Wi-Fi in Indian skies soon, rules to be issued in 15 days



BY S VENKAT NARAYAN


Our Special Correspondent


NEW DELHI, December 13: Surfing the net while flying in Indian skies is soon going to be reality.


Telecom Regulatory Authority of India (TRAI) Chairman R S Sharmasaid on Wednesday that "In Flight Connectivity (IFC) shall be allowed" and the way how that is to be done will be given by the month-end.


"We are working on that and will issue the parameters for IFC of by the end of this calendar year, which means in the next 15 days or so," Sharma said.


The aviation ministry had about two years back recommended that IFC be allowed Indian skies and since then the proposal has been shuttling between various ministries like home (for security clearances) and then telecom for working out the way it has to be done.


Once TRAI issues IFC rules, individual airlines can set up infrastructure in accordance with them and ensure that flyers can surf the net, receive and send emails while flying in Indian skies.


The regulator is examining whether on board Internet should be allowed to flyers from the moment they board the aircraft to when they alight, or when the aircraft has reached an altitude of 3 km. And finally, whether Indian flyers should have access to both internet services and mobile communication services.


"Given the rapidly expanding demand for IFC, there is a proposal to introduce (it) for voice, data and video services over Indian airspace for domestic, international and overflying flight in Indian airspace. The Department of Telecommunications (DoT), through its reference dated August 10, 2017, has requested TRAI to furnish its recommendations on licensing terms and conditions for provision of IFC for voice, data and video services and associated issues such as entry fee, licence fee, spectrum related issues including usage charges and method of allocation," the TRAI paper had said.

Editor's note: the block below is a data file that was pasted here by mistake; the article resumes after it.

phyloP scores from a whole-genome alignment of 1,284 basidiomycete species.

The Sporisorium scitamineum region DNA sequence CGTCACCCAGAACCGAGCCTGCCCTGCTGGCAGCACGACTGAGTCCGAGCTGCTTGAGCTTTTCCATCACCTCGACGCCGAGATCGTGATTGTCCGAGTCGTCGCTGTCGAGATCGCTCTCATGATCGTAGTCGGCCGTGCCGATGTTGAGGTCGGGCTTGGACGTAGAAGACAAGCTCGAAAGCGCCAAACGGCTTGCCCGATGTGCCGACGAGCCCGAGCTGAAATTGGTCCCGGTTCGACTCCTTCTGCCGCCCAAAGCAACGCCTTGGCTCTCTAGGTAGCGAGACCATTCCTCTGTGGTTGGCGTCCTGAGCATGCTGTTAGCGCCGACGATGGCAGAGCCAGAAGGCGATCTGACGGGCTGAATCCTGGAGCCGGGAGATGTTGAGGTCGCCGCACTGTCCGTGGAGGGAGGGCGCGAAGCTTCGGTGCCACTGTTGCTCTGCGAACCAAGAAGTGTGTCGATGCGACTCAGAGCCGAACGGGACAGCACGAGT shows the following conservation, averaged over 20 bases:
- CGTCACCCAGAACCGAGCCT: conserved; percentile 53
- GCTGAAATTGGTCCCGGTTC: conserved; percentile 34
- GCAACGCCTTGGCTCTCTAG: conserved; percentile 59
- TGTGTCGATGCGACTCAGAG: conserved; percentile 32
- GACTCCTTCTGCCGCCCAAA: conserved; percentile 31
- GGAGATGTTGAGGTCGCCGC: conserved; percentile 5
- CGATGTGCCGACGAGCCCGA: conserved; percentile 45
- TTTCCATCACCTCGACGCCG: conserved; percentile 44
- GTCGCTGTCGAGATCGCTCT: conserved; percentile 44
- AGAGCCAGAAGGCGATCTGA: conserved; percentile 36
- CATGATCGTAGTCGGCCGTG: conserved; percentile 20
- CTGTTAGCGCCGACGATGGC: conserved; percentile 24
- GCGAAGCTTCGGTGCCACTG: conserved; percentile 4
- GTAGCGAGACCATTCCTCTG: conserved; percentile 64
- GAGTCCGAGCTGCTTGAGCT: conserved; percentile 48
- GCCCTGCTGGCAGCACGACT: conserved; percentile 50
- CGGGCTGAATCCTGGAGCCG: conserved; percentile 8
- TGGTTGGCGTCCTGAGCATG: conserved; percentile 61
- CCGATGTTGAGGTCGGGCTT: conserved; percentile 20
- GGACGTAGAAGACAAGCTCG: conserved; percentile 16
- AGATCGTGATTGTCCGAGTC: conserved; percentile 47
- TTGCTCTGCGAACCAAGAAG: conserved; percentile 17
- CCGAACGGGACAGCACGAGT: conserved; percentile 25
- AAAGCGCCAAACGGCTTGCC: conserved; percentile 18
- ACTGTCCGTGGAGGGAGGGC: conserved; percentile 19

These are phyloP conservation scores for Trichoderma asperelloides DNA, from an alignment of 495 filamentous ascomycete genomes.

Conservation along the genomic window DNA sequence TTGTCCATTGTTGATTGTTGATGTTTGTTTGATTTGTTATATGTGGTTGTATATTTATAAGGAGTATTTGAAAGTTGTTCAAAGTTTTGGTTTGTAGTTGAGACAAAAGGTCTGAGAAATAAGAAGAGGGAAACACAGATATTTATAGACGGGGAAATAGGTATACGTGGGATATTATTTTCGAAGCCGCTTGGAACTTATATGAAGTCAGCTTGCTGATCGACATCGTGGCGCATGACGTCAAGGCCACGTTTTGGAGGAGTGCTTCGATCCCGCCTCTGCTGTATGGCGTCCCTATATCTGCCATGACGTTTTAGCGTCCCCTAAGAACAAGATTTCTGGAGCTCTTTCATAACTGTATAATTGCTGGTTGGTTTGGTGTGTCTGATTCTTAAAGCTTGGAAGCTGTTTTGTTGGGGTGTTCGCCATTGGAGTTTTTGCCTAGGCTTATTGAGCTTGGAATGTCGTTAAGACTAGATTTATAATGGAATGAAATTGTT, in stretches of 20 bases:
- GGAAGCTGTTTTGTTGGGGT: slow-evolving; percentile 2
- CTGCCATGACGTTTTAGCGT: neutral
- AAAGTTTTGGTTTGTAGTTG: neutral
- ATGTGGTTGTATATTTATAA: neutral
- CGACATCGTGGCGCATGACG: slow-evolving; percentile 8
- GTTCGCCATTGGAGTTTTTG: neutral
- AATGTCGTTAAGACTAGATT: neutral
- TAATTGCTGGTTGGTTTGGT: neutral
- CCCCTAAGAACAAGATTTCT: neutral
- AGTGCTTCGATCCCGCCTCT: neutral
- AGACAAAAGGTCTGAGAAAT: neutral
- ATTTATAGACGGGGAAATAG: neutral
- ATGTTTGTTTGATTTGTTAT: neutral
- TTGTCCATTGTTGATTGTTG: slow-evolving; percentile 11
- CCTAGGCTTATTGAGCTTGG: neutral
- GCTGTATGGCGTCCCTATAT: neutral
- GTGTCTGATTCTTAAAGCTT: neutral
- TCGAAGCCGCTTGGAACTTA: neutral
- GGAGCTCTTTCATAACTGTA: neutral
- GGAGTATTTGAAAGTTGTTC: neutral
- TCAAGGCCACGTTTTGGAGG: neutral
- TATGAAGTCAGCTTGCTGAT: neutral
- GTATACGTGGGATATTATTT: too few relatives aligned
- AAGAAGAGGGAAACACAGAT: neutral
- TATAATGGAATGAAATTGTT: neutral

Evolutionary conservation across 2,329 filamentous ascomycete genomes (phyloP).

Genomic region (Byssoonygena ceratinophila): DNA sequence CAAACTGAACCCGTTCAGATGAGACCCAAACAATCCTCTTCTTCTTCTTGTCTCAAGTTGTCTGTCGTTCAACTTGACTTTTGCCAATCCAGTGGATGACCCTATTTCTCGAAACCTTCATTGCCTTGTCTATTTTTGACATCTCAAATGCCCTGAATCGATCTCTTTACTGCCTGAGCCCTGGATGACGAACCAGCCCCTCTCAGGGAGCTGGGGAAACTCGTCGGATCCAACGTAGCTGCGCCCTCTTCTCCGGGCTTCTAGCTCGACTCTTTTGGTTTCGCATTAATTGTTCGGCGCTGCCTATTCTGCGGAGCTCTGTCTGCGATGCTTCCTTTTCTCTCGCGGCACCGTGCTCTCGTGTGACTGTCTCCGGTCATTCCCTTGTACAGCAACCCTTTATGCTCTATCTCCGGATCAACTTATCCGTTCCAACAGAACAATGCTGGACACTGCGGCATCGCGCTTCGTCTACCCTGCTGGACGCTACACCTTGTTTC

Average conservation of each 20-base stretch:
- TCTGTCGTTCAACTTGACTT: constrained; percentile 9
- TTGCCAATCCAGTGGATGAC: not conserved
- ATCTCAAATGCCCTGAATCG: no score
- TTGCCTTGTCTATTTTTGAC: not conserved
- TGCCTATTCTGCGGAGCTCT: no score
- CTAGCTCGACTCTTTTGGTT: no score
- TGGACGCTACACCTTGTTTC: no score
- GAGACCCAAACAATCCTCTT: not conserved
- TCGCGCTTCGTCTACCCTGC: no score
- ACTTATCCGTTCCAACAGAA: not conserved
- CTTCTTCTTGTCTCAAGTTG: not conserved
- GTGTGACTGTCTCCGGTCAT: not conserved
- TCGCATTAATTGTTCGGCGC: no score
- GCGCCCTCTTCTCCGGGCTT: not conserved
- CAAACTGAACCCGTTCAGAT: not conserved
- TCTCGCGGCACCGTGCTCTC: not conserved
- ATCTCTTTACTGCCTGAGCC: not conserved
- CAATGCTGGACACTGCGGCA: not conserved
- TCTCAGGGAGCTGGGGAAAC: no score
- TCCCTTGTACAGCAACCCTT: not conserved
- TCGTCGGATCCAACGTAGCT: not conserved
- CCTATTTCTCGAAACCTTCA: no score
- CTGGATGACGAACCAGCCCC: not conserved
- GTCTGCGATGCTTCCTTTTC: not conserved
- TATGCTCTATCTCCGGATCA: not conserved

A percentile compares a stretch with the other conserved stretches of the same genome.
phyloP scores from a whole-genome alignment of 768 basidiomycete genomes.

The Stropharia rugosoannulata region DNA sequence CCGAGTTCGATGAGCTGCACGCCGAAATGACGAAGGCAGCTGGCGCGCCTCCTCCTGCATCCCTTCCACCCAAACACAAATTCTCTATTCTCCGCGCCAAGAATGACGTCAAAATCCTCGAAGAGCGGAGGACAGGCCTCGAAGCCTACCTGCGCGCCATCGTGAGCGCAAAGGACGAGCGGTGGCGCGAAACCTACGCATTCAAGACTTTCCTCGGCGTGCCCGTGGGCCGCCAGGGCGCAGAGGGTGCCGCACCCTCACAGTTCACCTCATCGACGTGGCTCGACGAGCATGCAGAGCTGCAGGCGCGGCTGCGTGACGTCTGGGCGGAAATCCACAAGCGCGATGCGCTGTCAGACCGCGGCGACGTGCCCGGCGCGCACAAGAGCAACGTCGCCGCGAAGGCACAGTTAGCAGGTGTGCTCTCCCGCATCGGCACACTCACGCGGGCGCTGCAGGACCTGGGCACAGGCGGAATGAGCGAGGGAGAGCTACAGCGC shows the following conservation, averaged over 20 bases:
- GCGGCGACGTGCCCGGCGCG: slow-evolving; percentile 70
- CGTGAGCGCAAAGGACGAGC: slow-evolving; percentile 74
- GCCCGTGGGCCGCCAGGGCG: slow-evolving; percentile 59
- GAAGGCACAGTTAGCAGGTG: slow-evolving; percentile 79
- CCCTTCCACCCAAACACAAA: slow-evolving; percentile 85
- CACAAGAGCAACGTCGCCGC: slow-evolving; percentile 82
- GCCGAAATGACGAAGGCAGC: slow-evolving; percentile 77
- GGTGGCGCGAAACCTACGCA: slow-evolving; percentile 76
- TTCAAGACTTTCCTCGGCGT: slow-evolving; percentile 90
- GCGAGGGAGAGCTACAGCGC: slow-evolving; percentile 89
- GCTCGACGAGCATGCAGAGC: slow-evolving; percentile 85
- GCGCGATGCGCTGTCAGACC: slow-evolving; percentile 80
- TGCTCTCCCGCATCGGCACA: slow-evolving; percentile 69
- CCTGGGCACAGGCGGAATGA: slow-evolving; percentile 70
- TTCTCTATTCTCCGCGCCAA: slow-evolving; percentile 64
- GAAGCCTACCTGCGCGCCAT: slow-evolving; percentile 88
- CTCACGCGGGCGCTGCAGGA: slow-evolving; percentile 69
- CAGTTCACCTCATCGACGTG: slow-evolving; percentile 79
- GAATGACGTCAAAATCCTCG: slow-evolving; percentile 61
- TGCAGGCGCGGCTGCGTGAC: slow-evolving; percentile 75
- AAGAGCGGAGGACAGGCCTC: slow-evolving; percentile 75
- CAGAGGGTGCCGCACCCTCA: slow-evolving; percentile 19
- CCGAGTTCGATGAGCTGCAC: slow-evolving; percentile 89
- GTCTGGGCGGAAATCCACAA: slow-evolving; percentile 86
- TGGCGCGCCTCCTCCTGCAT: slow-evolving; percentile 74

Even foreign carriers that offer Internet on their planes have to switch the same off while overflying Indian airspace if their service-provider does not have an Indian server.


There are two main types IFC services: Internet services through Wi-Fi onboard and Mobile Communication services onboard Aircraft (MCA). Internet services onboard are generally provided by all the IFC service providers. Lately, there is a demand for MCA services also, the telecom regulator says.


"To avoid causing harmful interference to ground-based mobile networks, GSM-based MCA are operated with a minimum height of at least 3,000 meters above ground level, without. However, in light of the growth of 'gate to gate connectivity' worldwide, as a consequence of the removal of altitude restrictions on the use of personal electronic devices (smart phones, laptop etc), stakeholders' view can be solicited whether internet services be made available from the boarding gate of the departure airport until the disembarking gate at the arrival airport," it says.


TRAI paper estimated the number of connected commercial aircraft is expected to grow from 5,300 in 2015 to 23,100 in 2025, accounting for 62% of the global fleet. "Another study predicts that the number of aircraft offering wireless connectivity will rise to 14,000 by 2022 (a 50% connectivity penetration in commercial aircrafts).


This study also projects that approximately 5,000 of these aircrafts will offer both Wi-Fi and cellular options. In-flight connectivity has come a long way since its inception a decade ago. Since 2007, in-flight communication services have been introduced by airlines in Africa, Asia, Australia, Europe, the Middle East and South America," the paper says.


 


 
 
 
 
 
 
 
 
 
 
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